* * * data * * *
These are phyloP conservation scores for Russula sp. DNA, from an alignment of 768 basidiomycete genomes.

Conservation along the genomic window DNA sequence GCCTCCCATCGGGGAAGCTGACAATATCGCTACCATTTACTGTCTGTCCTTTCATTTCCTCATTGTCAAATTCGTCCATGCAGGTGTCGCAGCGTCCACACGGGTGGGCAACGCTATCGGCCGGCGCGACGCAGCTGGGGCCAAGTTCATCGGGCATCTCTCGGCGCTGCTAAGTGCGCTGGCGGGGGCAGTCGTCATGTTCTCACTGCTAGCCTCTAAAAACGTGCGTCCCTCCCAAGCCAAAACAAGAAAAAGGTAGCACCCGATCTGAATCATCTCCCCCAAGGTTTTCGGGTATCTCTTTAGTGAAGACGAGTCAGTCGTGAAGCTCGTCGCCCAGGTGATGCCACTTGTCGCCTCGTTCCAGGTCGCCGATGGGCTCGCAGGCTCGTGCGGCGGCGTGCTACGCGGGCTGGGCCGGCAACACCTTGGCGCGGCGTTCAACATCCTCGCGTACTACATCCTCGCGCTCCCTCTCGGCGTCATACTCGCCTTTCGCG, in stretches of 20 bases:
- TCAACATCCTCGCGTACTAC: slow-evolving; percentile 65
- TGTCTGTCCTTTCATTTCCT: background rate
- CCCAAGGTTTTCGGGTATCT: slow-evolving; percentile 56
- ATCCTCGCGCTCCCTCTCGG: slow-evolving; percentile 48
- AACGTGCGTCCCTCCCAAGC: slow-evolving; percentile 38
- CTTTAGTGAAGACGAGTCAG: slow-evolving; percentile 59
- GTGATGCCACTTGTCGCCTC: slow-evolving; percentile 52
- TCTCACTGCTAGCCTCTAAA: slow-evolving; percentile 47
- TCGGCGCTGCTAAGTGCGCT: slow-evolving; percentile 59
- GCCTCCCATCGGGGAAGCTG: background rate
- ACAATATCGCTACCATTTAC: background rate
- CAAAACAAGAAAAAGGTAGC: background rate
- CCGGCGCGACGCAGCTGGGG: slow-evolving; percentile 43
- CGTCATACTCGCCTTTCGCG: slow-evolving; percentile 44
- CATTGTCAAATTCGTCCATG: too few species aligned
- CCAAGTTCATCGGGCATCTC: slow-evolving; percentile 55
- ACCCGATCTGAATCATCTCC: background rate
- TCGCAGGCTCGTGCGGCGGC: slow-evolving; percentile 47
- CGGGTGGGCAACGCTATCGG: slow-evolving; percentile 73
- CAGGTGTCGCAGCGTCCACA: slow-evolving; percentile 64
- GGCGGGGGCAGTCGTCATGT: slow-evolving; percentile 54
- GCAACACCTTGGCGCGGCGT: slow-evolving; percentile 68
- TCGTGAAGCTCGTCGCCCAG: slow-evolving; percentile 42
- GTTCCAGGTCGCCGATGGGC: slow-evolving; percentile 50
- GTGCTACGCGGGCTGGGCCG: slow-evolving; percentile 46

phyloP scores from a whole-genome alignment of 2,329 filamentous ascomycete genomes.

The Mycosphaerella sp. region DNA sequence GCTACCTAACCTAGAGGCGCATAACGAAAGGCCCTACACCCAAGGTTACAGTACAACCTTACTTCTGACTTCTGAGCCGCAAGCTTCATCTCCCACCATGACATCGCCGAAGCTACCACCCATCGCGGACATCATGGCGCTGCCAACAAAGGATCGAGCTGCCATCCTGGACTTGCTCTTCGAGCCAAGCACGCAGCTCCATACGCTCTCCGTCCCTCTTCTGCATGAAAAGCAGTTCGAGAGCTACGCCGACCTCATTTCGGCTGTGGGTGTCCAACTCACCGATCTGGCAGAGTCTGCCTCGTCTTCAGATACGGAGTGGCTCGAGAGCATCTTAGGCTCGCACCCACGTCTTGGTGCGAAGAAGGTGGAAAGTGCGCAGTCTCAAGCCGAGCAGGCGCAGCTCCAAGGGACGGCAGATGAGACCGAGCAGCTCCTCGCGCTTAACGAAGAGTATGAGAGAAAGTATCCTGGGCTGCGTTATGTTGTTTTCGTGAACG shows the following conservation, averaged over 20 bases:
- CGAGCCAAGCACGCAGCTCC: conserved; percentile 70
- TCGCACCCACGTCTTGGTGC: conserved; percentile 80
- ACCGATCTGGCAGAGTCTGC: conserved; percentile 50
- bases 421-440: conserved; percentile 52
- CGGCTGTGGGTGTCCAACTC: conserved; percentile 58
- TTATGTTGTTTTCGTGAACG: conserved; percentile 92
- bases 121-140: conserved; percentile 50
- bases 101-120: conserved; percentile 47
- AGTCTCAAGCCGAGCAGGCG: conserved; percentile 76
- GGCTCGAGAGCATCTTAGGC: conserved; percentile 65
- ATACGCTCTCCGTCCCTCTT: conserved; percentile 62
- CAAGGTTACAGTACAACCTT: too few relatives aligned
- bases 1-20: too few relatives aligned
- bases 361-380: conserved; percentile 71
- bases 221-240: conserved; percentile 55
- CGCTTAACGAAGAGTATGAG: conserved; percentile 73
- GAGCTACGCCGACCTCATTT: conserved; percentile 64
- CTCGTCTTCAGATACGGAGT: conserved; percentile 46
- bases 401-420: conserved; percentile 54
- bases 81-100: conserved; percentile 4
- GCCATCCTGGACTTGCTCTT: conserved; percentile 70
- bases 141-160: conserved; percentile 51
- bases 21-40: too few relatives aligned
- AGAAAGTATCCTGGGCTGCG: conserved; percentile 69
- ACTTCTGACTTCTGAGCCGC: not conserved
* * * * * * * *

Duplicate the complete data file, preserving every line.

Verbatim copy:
These are phyloP conservation scores for Russula sp. DNA, from an alignment of 768 basidiomycete genomes.

Conservation along the genomic window DNA sequence GCCTCCCATCGGGGAAGCTGACAATATCGCTACCATTTACTGTCTGTCCTTTCATTTCCTCATTGTCAAATTCGTCCATGCAGGTGTCGCAGCGTCCACACGGGTGGGCAACGCTATCGGCCGGCGCGACGCAGCTGGGGCCAAGTTCATCGGGCATCTCTCGGCGCTGCTAAGTGCGCTGGCGGGGGCAGTCGTCATGTTCTCACTGCTAGCCTCTAAAAACGTGCGTCCCTCCCAAGCCAAAACAAGAAAAAGGTAGCACCCGATCTGAATCATCTCCCCCAAGGTTTTCGGGTATCTCTTTAGTGAAGACGAGTCAGTCGTGAAGCTCGTCGCCCAGGTGATGCCACTTGTCGCCTCGTTCCAGGTCGCCGATGGGCTCGCAGGCTCGTGCGGCGGCGTGCTACGCGGGCTGGGCCGGCAACACCTTGGCGCGGCGTTCAACATCCTCGCGTACTACATCCTCGCGCTCCCTCTCGGCGTCATACTCGCCTTTCGCG, in stretches of 20 bases:
- TCAACATCCTCGCGTACTAC: slow-evolving; percentile 65
- TGTCTGTCCTTTCATTTCCT: background rate
- CCCAAGGTTTTCGGGTATCT: slow-evolving; percentile 56
- ATCCTCGCGCTCCCTCTCGG: slow-evolving; percentile 48
- AACGTGCGTCCCTCCCAAGC: slow-evolving; percentile 38
- CTTTAGTGAAGACGAGTCAG: slow-evolving; percentile 59
- GTGATGCCACTTGTCGCCTC: slow-evolving; percentile 52
- TCTCACTGCTAGCCTCTAAA: slow-evolving; percentile 47
- TCGGCGCTGCTAAGTGCGCT: slow-evolving; percentile 59
- GCCTCCCATCGGGGAAGCTG: background rate
- ACAATATCGCTACCATTTAC: background rate
- CAAAACAAGAAAAAGGTAGC: background rate
- CCGGCGCGACGCAGCTGGGG: slow-evolving; percentile 43
- CGTCATACTCGCCTTTCGCG: slow-evolving; percentile 44
- CATTGTCAAATTCGTCCATG: too few species aligned
- CCAAGTTCATCGGGCATCTC: slow-evolving; percentile 55
- ACCCGATCTGAATCATCTCC: background rate
- TCGCAGGCTCGTGCGGCGGC: slow-evolving; percentile 47
- CGGGTGGGCAACGCTATCGG: slow-evolving; percentile 73
- CAGGTGTCGCAGCGTCCACA: slow-evolving; percentile 64
- GGCGGGGGCAGTCGTCATGT: slow-evolving; percentile 54
- GCAACACCTTGGCGCGGCGT: slow-evolving; percentile 68
- TCGTGAAGCTCGTCGCCCAG: slow-evolving; percentile 42
- GTTCCAGGTCGCCGATGGGC: slow-evolving; percentile 50
- GTGCTACGCGGGCTGGGCCG: slow-evolving; percentile 46

phyloP scores from a whole-genome alignment of 2,329 filamentous ascomycete genomes.

The Mycosphaerella sp. region DNA sequence GCTACCTAACCTAGAGGCGCATAACGAAAGGCCCTACACCCAAGGTTACAGTACAACCTTACTTCTGACTTCTGAGCCGCAAGCTTCATCTCCCACCATGACATCGCCGAAGCTACCACCCATCGCGGACATCATGGCGCTGCCAACAAAGGATCGAGCTGCCATCCTGGACTTGCTCTTCGAGCCAAGCACGCAGCTCCATACGCTCTCCGTCCCTCTTCTGCATGAAAAGCAGTTCGAGAGCTACGCCGACCTCATTTCGGCTGTGGGTGTCCAACTCACCGATCTGGCAGAGTCTGCCTCGTCTTCAGATACGGAGTGGCTCGAGAGCATCTTAGGCTCGCACCCACGTCTTGGTGCGAAGAAGGTGGAAAGTGCGCAGTCTCAAGCCGAGCAGGCGCAGCTCCAAGGGACGGCAGATGAGACCGAGCAGCTCCTCGCGCTTAACGAAGAGTATGAGAGAAAGTATCCTGGGCTGCGTTATGTTGTTTTCGTGAACG shows the following conservation, averaged over 20 bases:
- CGAGCCAAGCACGCAGCTCC: conserved; percentile 70
- TCGCACCCACGTCTTGGTGC: conserved; percentile 80
- ACCGATCTGGCAGAGTCTGC: conserved; percentile 50
- bases 421-440: conserved; percentile 52
- CGGCTGTGGGTGTCCAACTC: conserved; percentile 58
- TTATGTTGTTTTCGTGAACG: conserved; percentile 92
- bases 121-140: conserved; percentile 50
- bases 101-120: conserved; percentile 47
- AGTCTCAAGCCGAGCAGGCG: conserved; percentile 76
- GGCTCGAGAGCATCTTAGGC: conserved; percentile 65
- ATACGCTCTCCGTCCCTCTT: conserved; percentile 62
- CAAGGTTACAGTACAACCTT: too few relatives aligned
- bases 1-20: too few relatives aligned
- bases 361-380: conserved; percentile 71
- bases 221-240: conserved; percentile 55
- CGCTTAACGAAGAGTATGAG: conserved; percentile 73
- GAGCTACGCCGACCTCATTT: conserved; percentile 64
- CTCGTCTTCAGATACGGAGT: conserved; percentile 46
- bases 401-420: conserved; percentile 54
- bases 81-100: conserved; percentile 4
- GCCATCCTGGACTTGCTCTT: conserved; percentile 70
- bases 141-160: conserved; percentile 51
- bases 21-40: too few relatives aligned
- AGAAAGTATCCTGGGCTGCG: conserved; percentile 69
- ACTTCTGACTTCTGAGCCGC: not conserved